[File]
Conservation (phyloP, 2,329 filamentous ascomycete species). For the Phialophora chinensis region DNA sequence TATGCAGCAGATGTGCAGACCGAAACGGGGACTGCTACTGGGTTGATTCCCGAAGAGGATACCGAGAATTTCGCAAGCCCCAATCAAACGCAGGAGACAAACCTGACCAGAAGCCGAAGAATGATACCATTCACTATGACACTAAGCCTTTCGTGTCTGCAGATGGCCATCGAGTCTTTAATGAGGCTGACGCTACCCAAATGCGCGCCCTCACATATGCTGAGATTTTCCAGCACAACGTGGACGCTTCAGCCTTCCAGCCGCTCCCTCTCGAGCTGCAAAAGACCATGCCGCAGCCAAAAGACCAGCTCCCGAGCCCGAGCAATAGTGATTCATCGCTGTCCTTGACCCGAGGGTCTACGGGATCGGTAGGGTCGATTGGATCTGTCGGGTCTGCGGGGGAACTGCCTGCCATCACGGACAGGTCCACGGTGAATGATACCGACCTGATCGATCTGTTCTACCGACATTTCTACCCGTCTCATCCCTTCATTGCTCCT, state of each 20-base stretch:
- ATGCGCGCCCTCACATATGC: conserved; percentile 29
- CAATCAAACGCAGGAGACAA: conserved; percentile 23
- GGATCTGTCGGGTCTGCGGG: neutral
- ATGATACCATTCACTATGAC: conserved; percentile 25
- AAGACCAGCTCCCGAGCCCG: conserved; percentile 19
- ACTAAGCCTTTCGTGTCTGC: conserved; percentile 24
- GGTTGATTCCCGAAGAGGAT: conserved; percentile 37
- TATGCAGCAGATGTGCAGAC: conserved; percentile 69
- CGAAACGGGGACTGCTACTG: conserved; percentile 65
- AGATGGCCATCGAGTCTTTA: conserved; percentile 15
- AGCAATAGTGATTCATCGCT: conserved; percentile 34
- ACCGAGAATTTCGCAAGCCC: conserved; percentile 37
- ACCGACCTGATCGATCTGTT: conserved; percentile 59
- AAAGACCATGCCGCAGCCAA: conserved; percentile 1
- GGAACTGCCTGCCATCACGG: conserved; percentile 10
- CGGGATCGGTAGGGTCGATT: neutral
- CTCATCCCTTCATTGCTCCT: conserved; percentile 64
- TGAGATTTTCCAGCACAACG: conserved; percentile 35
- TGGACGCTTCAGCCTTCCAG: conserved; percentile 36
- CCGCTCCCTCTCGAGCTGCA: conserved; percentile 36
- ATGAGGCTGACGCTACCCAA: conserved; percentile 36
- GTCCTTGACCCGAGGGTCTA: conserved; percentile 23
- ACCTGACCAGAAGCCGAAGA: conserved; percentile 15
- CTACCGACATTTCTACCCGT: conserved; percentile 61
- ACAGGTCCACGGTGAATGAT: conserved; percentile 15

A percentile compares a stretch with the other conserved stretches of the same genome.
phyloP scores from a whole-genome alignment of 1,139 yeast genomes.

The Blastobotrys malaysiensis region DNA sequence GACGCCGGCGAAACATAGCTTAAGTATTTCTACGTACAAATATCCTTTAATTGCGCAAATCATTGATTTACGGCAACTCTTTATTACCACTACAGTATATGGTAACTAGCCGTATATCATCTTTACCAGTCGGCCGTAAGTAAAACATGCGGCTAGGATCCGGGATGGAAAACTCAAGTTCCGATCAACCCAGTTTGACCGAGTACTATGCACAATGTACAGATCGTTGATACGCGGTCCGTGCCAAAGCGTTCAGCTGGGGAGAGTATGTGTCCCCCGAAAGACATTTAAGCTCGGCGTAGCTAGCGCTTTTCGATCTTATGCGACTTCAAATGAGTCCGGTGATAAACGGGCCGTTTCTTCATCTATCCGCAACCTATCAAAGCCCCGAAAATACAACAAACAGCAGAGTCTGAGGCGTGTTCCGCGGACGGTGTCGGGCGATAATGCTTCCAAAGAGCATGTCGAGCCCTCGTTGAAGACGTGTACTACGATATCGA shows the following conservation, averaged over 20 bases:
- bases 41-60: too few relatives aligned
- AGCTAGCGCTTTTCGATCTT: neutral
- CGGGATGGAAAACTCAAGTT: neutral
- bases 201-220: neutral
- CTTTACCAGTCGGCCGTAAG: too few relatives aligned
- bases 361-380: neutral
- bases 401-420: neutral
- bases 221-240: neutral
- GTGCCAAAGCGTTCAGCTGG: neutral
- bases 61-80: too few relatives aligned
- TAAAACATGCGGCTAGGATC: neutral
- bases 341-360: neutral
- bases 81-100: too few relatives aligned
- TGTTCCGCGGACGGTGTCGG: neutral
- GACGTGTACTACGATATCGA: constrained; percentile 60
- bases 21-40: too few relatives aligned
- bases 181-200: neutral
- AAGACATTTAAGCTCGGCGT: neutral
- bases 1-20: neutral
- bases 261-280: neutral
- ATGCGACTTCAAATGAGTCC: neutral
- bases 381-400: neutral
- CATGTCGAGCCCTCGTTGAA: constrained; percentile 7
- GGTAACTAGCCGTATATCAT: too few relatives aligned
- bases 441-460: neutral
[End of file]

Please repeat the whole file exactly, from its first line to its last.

Conservation (phyloP, 2,329 filamentous ascomycete species). For the Phialophora chinensis region DNA sequence TATGCAGCAGATGTGCAGACCGAAACGGGGACTGCTACTGGGTTGATTCCCGAAGAGGATACCGAGAATTTCGCAAGCCCCAATCAAACGCAGGAGACAAACCTGACCAGAAGCCGAAGAATGATACCATTCACTATGACACTAAGCCTTTCGTGTCTGCAGATGGCCATCGAGTCTTTAATGAGGCTGACGCTACCCAAATGCGCGCCCTCACATATGCTGAGATTTTCCAGCACAACGTGGACGCTTCAGCCTTCCAGCCGCTCCCTCTCGAGCTGCAAAAGACCATGCCGCAGCCAAAAGACCAGCTCCCGAGCCCGAGCAATAGTGATTCATCGCTGTCCTTGACCCGAGGGTCTACGGGATCGGTAGGGTCGATTGGATCTGTCGGGTCTGCGGGGGAACTGCCTGCCATCACGGACAGGTCCACGGTGAATGATACCGACCTGATCGATCTGTTCTACCGACATTTCTACCCGTCTCATCCCTTCATTGCTCCT, state of each 20-base stretch:
- ATGCGCGCCCTCACATATGC: conserved; percentile 29
- CAATCAAACGCAGGAGACAA: conserved; percentile 23
- GGATCTGTCGGGTCTGCGGG: neutral
- ATGATACCATTCACTATGAC: conserved; percentile 25
- AAGACCAGCTCCCGAGCCCG: conserved; percentile 19
- ACTAAGCCTTTCGTGTCTGC: conserved; percentile 24
- GGTTGATTCCCGAAGAGGAT: conserved; percentile 37
- TATGCAGCAGATGTGCAGAC: conserved; percentile 69
- CGAAACGGGGACTGCTACTG: conserved; percentile 65
- AGATGGCCATCGAGTCTTTA: conserved; percentile 15
- AGCAATAGTGATTCATCGCT: conserved; percentile 34
- ACCGAGAATTTCGCAAGCCC: conserved; percentile 37
- ACCGACCTGATCGATCTGTT: conserved; percentile 59
- AAAGACCATGCCGCAGCCAA: conserved; percentile 1
- GGAACTGCCTGCCATCACGG: conserved; percentile 10
- CGGGATCGGTAGGGTCGATT: neutral
- CTCATCCCTTCATTGCTCCT: conserved; percentile 64
- TGAGATTTTCCAGCACAACG: conserved; percentile 35
- TGGACGCTTCAGCCTTCCAG: conserved; percentile 36
- CCGCTCCCTCTCGAGCTGCA: conserved; percentile 36
- ATGAGGCTGACGCTACCCAA: conserved; percentile 36
- GTCCTTGACCCGAGGGTCTA: conserved; percentile 23
- ACCTGACCAGAAGCCGAAGA: conserved; percentile 15
- CTACCGACATTTCTACCCGT: conserved; percentile 61
- ACAGGTCCACGGTGAATGAT: conserved; percentile 15

A percentile compares a stretch with the other conserved stretches of the same genome.
phyloP scores from a whole-genome alignment of 1,139 yeast genomes.

The Blastobotrys malaysiensis region DNA sequence GACGCCGGCGAAACATAGCTTAAGTATTTCTACGTACAAATATCCTTTAATTGCGCAAATCATTGATTTACGGCAACTCTTTATTACCACTACAGTATATGGTAACTAGCCGTATATCATCTTTACCAGTCGGCCGTAAGTAAAACATGCGGCTAGGATCCGGGATGGAAAACTCAAGTTCCGATCAACCCAGTTTGACCGAGTACTATGCACAATGTACAGATCGTTGATACGCGGTCCGTGCCAAAGCGTTCAGCTGGGGAGAGTATGTGTCCCCCGAAAGACATTTAAGCTCGGCGTAGCTAGCGCTTTTCGATCTTATGCGACTTCAAATGAGTCCGGTGATAAACGGGCCGTTTCTTCATCTATCCGCAACCTATCAAAGCCCCGAAAATACAACAAACAGCAGAGTCTGAGGCGTGTTCCGCGGACGGTGTCGGGCGATAATGCTTCCAAAGAGCATGTCGAGCCCTCGTTGAAGACGTGTACTACGATATCGA shows the following conservation, averaged over 20 bases:
- bases 41-60: too few relatives aligned
- AGCTAGCGCTTTTCGATCTT: neutral
- CGGGATGGAAAACTCAAGTT: neutral
- bases 201-220: neutral
- CTTTACCAGTCGGCCGTAAG: too few relatives aligned
- bases 361-380: neutral
- bases 401-420: neutral
- bases 221-240: neutral
- GTGCCAAAGCGTTCAGCTGG: neutral
- bases 61-80: too few relatives aligned
- TAAAACATGCGGCTAGGATC: neutral
- bases 341-360: neutral
- bases 81-100: too few relatives aligned
- TGTTCCGCGGACGGTGTCGG: neutral
- GACGTGTACTACGATATCGA: constrained; percentile 60
- bases 21-40: too few relatives aligned
- bases 181-200: neutral
- AAGACATTTAAGCTCGGCGT: neutral
- bases 1-20: neutral
- bases 261-280: neutral
- ATGCGACTTCAAATGAGTCC: neutral
- bases 381-400: neutral
- CATGTCGAGCCCTCGTTGAA: constrained; percentile 7
- GGTAACTAGCCGTATATCAT: too few relatives aligned
- bases 441-460: neutral